Ranking the NHL's 30 fan bases from most miserable to happiest before the 2015-16 season.
In our first ever Fan Misery Index, the first installment of which was published in January 2014, we looked at the 10 NHL franchises whose organizational incompetence exacted the heaviest emotional toll on their fans.
This time around, we’re changing it up a bit by considering the mindsets of fan bases across the entire league.
We considered a number of factors in our thoroughly unscientific formula, including both recent and long-term history of success (or lack thereof), managerial competence, system strength, staffing moves, recent trades and signings, and anything else that might lead us to a snapshot understanding of the hope, or hopelessness, surrounding each of the NHL’s 30 teams.
Clearly, some fans have reason to be in better emotional shape than others. Some have experienced such dramatic change this summer that the prevailing optimism overrides years of bumbling and buffoonery and outright suffering. Others, puffed with pride not long ago, have devolved into festering cesspools of gloom and despair.
Hey, no one ever promised you that loving a team with all your heart would continually pay off, right? Gotta take your lumps from time to time, though some fans seem to corner the market on lumps and hold it for decades.
So here’s our list. We begin with the partisans who are in the most distress and count down to the ones who doing the most vibrant cartwheels in the streets. Take a look and then share your thoughts in the comment section below.
Maybe Lou Lamoriello knew what he was doing when he bailed on this organization. These Devils have a dim past (just one playoff appearance in the past five years), a painful present (the NHL’s 29th rated offense in 2014-15) and a grey, dystopian future (arguably the least promising prospect pool in the game). This is a team so bereft of hope that it can only aspire to being dull and dreary.
The ’Canes have become the Washington Generals of the NHL, an opponent that shows up on the schedule so that fun, entertaining teams have someone to play. With their 2006 Stanley Cup (and the glory days of Eric Staal and Cam Ward) behind them, this is a group in search of an identity. One may coalesce around a promising blueline corps (Justin Faulk, Haydn Fleury, Noah Hanifin) but that's still years down the road. Until then, this team, and its fans, play the part of the punching bag.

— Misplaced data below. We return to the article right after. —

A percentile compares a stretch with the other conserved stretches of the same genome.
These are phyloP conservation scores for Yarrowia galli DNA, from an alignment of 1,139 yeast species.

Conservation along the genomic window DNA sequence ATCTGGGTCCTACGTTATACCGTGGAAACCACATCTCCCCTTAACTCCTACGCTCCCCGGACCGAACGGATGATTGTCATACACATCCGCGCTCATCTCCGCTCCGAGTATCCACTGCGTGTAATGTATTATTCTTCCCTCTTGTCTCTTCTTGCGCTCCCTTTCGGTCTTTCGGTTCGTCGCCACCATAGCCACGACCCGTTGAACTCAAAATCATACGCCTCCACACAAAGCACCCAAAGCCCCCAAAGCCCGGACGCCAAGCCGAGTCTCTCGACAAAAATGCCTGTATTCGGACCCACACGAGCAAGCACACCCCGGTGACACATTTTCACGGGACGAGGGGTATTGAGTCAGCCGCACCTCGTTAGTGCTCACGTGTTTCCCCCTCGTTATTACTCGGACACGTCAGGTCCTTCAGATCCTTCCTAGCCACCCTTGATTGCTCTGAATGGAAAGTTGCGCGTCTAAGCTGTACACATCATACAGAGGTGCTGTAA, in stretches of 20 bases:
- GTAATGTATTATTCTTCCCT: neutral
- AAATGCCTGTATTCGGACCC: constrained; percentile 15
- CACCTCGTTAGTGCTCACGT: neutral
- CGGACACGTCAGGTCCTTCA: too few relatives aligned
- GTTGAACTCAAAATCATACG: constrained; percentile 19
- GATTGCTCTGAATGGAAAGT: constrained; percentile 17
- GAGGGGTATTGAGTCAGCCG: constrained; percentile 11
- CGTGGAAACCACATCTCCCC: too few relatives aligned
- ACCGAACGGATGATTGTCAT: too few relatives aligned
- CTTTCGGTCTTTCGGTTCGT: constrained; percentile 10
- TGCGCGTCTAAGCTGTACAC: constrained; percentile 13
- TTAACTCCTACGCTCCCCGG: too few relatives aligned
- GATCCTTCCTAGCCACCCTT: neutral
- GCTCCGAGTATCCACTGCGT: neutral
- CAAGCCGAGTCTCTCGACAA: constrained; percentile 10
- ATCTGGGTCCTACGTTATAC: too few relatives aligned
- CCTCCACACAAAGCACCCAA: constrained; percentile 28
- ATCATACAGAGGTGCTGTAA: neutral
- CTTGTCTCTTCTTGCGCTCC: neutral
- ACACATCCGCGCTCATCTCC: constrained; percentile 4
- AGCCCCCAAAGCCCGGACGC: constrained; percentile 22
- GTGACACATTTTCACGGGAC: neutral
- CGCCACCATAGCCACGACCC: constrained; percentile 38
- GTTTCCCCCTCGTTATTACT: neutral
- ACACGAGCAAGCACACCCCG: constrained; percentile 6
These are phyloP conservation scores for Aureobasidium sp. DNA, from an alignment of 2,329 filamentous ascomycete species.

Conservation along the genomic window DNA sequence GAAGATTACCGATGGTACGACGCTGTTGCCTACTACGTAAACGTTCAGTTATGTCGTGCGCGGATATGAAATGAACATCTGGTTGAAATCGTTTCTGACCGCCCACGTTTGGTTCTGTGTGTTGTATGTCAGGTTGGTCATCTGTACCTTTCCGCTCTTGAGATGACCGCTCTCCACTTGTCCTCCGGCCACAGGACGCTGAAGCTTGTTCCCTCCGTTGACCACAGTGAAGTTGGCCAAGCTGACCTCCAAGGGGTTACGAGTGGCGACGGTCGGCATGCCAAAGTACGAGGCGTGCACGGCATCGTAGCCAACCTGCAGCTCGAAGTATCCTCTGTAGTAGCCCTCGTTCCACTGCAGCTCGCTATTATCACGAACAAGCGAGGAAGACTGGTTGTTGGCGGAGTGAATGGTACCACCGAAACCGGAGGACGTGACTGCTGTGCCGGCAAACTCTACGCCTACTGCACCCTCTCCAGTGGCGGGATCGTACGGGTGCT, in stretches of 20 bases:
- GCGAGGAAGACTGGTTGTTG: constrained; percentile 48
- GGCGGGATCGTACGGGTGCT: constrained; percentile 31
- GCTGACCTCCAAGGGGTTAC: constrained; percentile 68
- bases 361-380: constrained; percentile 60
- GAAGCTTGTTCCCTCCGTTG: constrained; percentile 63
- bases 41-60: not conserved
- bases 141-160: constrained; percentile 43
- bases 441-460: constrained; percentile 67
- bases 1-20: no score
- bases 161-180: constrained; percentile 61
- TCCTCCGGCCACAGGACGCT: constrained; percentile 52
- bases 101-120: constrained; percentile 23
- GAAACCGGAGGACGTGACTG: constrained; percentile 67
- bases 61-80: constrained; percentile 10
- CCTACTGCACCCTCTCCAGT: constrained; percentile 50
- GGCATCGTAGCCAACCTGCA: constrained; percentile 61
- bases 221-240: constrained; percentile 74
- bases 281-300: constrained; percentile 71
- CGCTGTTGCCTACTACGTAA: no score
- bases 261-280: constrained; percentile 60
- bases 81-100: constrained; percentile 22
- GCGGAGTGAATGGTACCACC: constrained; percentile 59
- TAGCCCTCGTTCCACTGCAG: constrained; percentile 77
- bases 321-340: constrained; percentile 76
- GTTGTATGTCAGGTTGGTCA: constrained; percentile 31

A promised resolution of legal hostilities between the team and the city of Glendale gives the Coyotes and their fans a glimmer of hope, but at this point everyone knows better than to let down their guard. It's always something in the Valley of the Sun. At least there's a hint of promise on the ice. Despite a miserable run that's seen Arizona sink back to the doldrums of 2002-09, the thought of Dylan Strome, Max Domi and Anthony Duclair—along with a shot at local boy Auston Matthews in the draft next summer—should keep the faithful going through another few rough years.
Earning just one playoff appearance since 2000, the eternally rebuilding Panthers are an NHL punchline. Unsuccessful and unloved, they routinely play in front of the league's smallest crowds and are constantly rumored to be on the move to one more suitable location or another. Makes it tough for the team's die-hards, but at least there's hope ahead. The organization has stable ownership dedicated to making hockey work in the community and a willingness to spend money to make it happen. GM Dale Tallon has stocked the roster with blue-chippers (Aaron Ekblad, Sasha Barkov, Nick Bjugstad) and the system is loaded with potential (Lawson Crouse, Rocco Grimaldi, Mike Matheson, Samuel Montembeault). It'll get better ... someday.
Sharks supporters have become the Wile E. Coyotes of the NHL. Every fall they're handed a promising new roster by the good folks at the Acme Company ... only to watch it blow up in their faces come spring. No wonder one of the most dedicated fan bases in the league is suffering. This season's playoff DNQ was almost a breath of fresh air compared to recent postseason disasters (that epic collapse vs. the Kings in ’14 is going to sting for a loooong time). Add in an aging core (Joe Thornton, Patrick Marleau), frustration with management's inconsistent approach and one of the lowest rated farm systems in the game and it's hard to see much reason for positivity for these NoCal hockey fans.
Sure, they're still suffering through the NHL’s longest non-expansion Cup drought and the wounds of some of their most galling failures are still fairly fresh. No getting past that. But there's a sense of optimism bubbling to the surface in The Big Smoke once again. A dynamic new front office and an open, honest rebuilding approach are doing more than simply providing some balm after years of often comic futility. They've given Leafs fans a real reason (yes, real) to believe better days lie ahead.